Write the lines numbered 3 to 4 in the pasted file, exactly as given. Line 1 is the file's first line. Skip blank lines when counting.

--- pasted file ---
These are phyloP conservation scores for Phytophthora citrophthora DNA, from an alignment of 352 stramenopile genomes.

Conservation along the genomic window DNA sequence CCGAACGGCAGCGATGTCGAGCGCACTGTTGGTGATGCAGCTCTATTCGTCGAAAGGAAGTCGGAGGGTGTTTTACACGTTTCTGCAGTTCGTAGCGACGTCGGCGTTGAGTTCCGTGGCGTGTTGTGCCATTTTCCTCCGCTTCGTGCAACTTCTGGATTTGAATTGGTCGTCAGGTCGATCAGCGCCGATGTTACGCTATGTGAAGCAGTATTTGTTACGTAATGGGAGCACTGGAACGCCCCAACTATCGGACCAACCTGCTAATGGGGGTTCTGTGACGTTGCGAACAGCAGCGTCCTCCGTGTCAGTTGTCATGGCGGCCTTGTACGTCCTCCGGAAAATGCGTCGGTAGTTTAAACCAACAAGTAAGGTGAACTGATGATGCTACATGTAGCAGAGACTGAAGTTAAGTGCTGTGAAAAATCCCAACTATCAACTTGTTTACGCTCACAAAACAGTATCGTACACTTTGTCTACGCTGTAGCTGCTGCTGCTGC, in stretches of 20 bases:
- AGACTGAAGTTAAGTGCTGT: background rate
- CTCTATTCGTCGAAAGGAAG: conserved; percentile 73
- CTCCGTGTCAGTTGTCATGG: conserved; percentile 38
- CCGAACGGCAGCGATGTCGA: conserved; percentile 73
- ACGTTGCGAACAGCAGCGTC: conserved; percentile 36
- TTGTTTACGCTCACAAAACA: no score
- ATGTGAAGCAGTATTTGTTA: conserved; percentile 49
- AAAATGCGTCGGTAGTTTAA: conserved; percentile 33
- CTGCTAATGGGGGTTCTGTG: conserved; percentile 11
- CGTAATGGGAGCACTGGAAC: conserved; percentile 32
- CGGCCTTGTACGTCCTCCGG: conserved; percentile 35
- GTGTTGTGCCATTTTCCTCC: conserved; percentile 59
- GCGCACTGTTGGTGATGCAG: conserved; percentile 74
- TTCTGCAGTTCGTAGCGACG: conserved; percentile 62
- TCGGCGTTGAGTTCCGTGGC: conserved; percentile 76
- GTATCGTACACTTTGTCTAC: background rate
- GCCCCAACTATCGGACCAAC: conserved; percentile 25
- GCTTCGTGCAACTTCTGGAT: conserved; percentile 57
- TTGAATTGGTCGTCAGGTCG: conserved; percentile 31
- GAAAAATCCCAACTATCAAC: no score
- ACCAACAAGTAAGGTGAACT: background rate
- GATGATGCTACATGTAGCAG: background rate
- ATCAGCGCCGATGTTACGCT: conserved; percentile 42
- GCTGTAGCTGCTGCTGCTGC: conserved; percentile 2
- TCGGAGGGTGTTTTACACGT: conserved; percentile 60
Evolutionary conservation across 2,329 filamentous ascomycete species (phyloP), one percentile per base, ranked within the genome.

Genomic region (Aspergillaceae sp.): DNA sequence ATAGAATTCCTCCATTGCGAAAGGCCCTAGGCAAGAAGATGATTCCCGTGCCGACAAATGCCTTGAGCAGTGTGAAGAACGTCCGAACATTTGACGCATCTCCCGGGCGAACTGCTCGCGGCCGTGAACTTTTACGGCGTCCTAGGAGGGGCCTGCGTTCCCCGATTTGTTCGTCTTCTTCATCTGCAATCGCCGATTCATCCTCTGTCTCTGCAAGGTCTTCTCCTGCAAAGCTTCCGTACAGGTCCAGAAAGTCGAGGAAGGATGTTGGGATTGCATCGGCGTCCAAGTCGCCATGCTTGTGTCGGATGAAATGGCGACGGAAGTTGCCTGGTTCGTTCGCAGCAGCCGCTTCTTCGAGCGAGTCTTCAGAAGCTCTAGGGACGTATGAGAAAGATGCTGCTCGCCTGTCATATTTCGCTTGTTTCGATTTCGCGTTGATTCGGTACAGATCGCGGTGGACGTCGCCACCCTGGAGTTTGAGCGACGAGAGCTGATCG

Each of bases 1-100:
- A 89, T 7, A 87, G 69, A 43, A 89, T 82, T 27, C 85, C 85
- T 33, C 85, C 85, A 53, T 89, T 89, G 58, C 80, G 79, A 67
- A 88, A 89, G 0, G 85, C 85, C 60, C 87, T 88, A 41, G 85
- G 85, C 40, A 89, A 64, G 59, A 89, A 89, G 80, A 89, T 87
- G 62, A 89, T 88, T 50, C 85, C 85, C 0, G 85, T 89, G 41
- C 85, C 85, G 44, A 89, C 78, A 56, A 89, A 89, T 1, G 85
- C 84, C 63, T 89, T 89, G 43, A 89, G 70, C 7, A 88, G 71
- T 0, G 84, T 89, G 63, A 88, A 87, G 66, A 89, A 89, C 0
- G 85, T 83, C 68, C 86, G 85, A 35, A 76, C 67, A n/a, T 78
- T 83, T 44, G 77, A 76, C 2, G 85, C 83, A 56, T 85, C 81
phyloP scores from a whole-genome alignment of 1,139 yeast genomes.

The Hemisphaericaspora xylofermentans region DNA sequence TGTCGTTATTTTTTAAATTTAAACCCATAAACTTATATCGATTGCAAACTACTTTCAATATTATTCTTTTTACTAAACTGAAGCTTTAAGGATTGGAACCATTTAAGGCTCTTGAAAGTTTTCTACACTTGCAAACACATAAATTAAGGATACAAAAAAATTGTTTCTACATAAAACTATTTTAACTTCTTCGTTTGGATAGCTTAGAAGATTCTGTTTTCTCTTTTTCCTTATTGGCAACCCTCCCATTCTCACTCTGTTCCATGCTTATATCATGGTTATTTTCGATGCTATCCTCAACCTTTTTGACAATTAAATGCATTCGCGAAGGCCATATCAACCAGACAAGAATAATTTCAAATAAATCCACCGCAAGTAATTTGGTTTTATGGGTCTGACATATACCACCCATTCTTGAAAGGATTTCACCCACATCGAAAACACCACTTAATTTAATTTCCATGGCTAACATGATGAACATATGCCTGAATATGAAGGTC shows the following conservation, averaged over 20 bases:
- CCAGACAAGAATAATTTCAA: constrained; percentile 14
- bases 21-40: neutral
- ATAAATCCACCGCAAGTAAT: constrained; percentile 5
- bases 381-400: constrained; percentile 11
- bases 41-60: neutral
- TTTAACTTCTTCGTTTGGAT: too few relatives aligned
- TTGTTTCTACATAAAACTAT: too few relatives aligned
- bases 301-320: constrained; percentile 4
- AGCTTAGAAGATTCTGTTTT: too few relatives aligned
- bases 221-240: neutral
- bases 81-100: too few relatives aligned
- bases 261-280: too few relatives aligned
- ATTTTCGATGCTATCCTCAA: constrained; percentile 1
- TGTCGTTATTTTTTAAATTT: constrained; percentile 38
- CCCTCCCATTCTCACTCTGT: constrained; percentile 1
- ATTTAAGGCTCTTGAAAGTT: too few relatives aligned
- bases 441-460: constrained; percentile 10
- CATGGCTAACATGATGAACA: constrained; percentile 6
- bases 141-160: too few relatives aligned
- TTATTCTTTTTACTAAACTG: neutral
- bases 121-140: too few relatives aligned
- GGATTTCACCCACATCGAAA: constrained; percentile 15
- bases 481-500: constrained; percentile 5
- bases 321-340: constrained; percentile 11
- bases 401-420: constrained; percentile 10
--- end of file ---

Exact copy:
- AGACTGAAGTTAAGTGCTGT: background rate
- CTCTATTCGTCGAAAGGAAG: conserved; percentile 73